Lectrolab was the primary brand name for amplifiers made by Sound Projects Company in Chicago Illinois, Cicero Illinois and/or Venice Florida. For the purposes of this website, “Lectrolab” and “Sound Projects Company” can be used interchangeably. Identical amps have been found with both names on them, and many Lectrolab amps have a Sound Projects Co. logo as well.
See cool 1960’s catalog advertising here: Branding and Andvertising
Sound Projects Company began making electric musical instruments and amplifiers in the 1930’s at the latest. We do not know when the business began. The earliest evidence of their existence is:
- A few Sound Projects Co. Troubadour lap steels which have similarities to the well-known Rickenbacker “Frying Pan”. The shiny tail plate says “Sound Projects Company/Chicago, Illinois”. “Troubadour” is inked on the front under the strings. Lap steel collector Robert Lurvey estimates this guitar as “probably mid-thirties, maybe late-thirties” in this video.
- The Troubadour Lap Steel was sold with a matching amplifier, also marked “Troubadour”. This sad example is the only one found to date, and almost certainly is from the mid-1930’s:
- The bad boy below was found in a barn, and is probably the oldest amp with the Lectrolab brand you will find on this website, or anywhere else. Probably built in the 1940’s, maybe earlier.
Lectrolab/Sound Projects produced a wide range of amplifiers over the years. Twenty-four amplifier models have been identified as of this writing, and there are surely more. The amps range from 3 watt combos with a 6” speaker and one volume control, to 25 watt heads with two channels, reverb, tremolo, and matching 2 x 12” speaker cabinets. See a summary of these on the AMP MODELS page. Lectrolab also made a Fuzz pedal, PA cabinets, and guitar or steel pickups, there are photos of those items on this site.
Lectrolab produced products that were attractively priced. They were sold to consumers through department store mail order catalogs. This site displays example catalog pages from the Aldens catalog and the Bennet Brothers Blue Book of Quality catalog. They may have been sold within department stores (Aldens operated stores), and/or music stores, but there is no information yet to support this.
The people who started, owned, and managed the Sound Projects/Lectrolab business are unknown. 1960-era amps often have handwritten initials inside the chassis, probably from an assembler or inspector. This is as close as we’ve come to knowing the people affiliated with the company!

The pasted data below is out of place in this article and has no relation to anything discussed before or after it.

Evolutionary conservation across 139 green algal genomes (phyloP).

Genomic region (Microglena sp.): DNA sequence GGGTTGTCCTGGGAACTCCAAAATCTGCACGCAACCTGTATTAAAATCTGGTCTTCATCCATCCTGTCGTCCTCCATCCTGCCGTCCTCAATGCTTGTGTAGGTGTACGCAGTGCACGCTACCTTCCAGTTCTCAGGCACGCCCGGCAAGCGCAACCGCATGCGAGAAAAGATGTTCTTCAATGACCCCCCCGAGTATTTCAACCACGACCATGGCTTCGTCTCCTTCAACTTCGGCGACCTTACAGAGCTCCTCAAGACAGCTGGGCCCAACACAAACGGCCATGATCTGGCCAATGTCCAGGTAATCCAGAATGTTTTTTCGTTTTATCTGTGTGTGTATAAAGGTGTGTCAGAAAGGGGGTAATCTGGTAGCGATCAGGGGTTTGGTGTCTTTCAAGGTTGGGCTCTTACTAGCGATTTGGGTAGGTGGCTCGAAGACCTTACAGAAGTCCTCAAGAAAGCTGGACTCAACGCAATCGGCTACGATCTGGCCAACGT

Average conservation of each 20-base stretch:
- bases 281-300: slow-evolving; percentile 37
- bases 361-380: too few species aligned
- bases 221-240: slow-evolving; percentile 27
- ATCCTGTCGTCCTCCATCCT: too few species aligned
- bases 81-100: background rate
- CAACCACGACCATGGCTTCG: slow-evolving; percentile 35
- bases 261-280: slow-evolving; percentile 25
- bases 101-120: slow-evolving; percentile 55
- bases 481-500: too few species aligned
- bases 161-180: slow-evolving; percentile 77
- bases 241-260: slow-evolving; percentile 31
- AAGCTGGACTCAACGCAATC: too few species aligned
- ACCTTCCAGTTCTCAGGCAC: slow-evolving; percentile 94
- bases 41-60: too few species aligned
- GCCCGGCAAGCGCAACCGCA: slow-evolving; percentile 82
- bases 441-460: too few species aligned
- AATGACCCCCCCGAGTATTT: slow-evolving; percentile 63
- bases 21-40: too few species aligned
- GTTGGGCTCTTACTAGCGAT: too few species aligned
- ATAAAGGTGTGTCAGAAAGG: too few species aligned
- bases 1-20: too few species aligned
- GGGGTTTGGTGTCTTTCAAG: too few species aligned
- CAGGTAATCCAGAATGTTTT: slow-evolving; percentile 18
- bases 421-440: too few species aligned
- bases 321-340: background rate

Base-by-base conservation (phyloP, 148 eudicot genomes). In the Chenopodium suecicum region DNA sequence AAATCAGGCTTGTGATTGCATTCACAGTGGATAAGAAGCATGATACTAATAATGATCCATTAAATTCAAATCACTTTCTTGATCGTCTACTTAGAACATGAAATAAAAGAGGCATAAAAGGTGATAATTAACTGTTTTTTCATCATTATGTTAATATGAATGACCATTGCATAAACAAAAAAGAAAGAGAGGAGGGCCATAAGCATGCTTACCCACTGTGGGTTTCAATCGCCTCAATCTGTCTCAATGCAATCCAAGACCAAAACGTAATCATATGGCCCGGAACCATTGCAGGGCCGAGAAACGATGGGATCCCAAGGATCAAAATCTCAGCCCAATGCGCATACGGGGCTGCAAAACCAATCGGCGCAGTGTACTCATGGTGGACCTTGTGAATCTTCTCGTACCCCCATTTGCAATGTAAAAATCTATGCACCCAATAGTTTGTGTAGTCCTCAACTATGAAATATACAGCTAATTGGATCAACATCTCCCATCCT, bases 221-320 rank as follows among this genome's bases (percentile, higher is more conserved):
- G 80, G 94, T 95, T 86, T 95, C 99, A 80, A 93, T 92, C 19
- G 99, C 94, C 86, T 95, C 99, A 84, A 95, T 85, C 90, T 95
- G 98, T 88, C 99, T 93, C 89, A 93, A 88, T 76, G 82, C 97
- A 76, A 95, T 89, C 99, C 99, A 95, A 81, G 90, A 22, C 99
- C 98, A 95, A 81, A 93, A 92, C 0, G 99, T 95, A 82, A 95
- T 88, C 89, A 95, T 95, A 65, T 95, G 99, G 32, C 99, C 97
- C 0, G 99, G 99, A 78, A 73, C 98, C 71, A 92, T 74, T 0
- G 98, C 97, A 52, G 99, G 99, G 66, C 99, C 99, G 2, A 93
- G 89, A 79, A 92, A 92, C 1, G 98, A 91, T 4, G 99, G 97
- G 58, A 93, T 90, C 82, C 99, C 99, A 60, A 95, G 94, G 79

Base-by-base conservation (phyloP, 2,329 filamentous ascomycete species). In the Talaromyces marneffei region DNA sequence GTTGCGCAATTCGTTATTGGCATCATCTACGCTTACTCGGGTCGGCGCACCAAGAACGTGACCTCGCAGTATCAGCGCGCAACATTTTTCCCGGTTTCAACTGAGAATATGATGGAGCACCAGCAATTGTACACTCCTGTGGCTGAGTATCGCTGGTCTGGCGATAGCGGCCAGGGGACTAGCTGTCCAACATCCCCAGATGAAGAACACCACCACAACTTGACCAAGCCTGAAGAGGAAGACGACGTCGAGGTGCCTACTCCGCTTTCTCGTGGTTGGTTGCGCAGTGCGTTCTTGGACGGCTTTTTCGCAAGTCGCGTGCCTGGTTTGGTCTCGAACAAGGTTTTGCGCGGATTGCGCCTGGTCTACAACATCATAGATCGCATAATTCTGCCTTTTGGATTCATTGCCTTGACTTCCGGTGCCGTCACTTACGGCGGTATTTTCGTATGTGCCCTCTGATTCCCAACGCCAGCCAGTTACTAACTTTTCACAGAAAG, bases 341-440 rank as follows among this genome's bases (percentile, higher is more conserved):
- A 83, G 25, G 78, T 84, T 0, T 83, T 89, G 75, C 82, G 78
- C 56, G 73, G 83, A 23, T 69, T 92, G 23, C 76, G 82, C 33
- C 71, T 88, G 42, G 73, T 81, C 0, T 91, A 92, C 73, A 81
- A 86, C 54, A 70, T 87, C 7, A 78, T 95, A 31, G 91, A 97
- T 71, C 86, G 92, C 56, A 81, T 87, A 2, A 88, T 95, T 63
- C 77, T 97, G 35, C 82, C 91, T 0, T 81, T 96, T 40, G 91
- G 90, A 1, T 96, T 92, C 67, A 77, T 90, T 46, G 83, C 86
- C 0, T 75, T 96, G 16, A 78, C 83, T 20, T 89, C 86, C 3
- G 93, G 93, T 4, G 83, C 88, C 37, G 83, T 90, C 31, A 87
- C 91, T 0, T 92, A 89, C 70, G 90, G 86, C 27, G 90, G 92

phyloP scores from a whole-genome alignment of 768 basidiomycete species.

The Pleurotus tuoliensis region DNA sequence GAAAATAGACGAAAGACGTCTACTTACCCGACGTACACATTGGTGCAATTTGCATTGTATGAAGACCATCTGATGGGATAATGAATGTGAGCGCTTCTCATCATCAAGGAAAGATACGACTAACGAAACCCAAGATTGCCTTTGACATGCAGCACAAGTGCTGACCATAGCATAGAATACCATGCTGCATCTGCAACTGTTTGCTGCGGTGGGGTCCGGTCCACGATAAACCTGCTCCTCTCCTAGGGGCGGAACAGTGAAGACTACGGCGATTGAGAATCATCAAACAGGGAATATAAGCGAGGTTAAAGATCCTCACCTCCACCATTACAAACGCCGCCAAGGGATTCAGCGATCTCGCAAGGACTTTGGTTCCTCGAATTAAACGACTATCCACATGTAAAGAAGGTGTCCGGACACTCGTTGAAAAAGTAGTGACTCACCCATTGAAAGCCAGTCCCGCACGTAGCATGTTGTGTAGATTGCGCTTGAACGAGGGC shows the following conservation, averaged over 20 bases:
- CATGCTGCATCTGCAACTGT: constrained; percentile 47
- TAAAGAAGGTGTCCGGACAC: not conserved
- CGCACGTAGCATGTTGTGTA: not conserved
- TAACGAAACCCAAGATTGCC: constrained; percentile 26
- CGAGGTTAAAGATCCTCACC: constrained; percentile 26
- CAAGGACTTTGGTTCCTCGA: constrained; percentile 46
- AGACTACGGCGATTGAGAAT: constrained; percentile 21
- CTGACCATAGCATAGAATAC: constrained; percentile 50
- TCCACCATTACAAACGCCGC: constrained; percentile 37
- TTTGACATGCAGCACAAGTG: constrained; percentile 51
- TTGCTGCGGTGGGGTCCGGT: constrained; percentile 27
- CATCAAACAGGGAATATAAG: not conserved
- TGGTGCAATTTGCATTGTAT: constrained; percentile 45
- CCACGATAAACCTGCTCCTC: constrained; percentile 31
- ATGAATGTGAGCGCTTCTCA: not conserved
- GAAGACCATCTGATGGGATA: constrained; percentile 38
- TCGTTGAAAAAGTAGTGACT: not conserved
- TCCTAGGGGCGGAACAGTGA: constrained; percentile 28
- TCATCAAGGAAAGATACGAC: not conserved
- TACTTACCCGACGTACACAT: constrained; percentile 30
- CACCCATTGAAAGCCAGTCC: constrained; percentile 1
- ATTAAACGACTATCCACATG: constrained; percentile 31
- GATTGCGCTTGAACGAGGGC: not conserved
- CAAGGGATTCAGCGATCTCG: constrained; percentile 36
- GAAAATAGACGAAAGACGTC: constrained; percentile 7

Lectrolab amps are typically labeled with the location of the company on the control panel, usually Chicago, Il. or Cicero, Il. Cicero is a suburb of Chicago. At one point in its history Chicago “annexed” part of Cicero, so Lectrolab may have changed their address but not their location! Sometime in the mid to late 1960’s, Lectrolab amps began to display both Chicago IL and Venice FL on their labeling. Nothing else is known about this additional location. Perhaps they outsourced some production to a company in Venice, or opened a facility there.
After their beginning in the 1930’s or 1940’s Lectrolab made amps up to and into the 1960’s, but it is unlikely they survived beyond that decade.
It is probable that transistors and the rise of Japan Inc. killed the Lectrolab. Before 1965 transistor musical instrument amps were rare. By the end of the 1960’s transistor amps dominated the guitar amp market, especially at the lower price points. Even Fender was making transistor amps. There was one reason for this: Cost. Transistor amps used lower cost materials than tube amps, weighed significantly less and were thus cheaper to ship. Also, by the mid 1960’s Japanese companies which had honed their solid-state production skills on transistor radios were able to take advantage if that experience, leveraging lower labor cost and improved business processes. Not incidentally, they had also created distribution channels into the United States. Many smaller American tube amp manufacturers went down in this “Teisco Tsunami” which reshaped the American musical instrument business landscape. Lectrolab was probably one of the casualties. Too bad Detroit didn’t notice…
In recent years, someone in the Midwest attempted to market and manufacture reissues of a few Lectrolab amp models. That endeavor ended in litigation with customers, and the shuttering of the business. There is currently a company called Sound Projects located in the Netherlands which has no connection to the American company discussed here.